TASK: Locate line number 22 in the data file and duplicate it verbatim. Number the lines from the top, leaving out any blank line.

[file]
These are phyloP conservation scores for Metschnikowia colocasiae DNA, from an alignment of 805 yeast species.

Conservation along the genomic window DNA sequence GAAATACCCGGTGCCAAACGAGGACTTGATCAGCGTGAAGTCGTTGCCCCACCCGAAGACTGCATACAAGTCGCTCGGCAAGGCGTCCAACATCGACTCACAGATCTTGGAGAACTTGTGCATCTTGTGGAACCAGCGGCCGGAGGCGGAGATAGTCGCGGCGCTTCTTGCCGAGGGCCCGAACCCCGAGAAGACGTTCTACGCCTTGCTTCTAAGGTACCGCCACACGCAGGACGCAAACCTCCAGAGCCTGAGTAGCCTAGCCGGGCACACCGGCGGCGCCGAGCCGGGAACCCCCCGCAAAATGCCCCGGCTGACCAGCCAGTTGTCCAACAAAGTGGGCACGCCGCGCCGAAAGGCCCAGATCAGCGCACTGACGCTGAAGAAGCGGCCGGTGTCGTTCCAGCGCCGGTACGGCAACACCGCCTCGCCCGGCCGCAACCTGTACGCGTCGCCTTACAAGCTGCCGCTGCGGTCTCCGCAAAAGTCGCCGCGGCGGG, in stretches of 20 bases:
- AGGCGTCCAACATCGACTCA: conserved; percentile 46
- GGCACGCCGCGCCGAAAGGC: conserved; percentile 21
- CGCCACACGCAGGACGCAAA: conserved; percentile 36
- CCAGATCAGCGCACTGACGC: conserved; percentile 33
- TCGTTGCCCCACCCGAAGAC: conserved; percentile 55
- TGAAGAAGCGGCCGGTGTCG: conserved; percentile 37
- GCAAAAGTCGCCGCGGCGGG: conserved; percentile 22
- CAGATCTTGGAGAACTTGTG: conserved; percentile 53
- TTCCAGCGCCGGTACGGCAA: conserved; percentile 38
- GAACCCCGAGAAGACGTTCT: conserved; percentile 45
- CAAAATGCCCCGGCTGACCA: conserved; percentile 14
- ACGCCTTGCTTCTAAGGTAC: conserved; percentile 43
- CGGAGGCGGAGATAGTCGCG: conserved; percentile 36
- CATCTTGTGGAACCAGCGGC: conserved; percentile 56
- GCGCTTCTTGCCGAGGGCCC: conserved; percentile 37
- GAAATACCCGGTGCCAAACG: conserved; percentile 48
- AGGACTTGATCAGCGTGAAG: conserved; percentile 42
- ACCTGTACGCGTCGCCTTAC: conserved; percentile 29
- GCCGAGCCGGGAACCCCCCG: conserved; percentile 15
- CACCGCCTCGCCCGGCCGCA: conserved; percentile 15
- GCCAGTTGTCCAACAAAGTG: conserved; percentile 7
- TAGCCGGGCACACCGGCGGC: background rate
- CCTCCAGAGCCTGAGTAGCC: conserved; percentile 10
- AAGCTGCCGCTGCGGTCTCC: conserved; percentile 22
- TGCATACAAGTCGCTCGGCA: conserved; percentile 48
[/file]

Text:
- CACCGCCTCGCCCGGCCGCA: conserved; percentile 15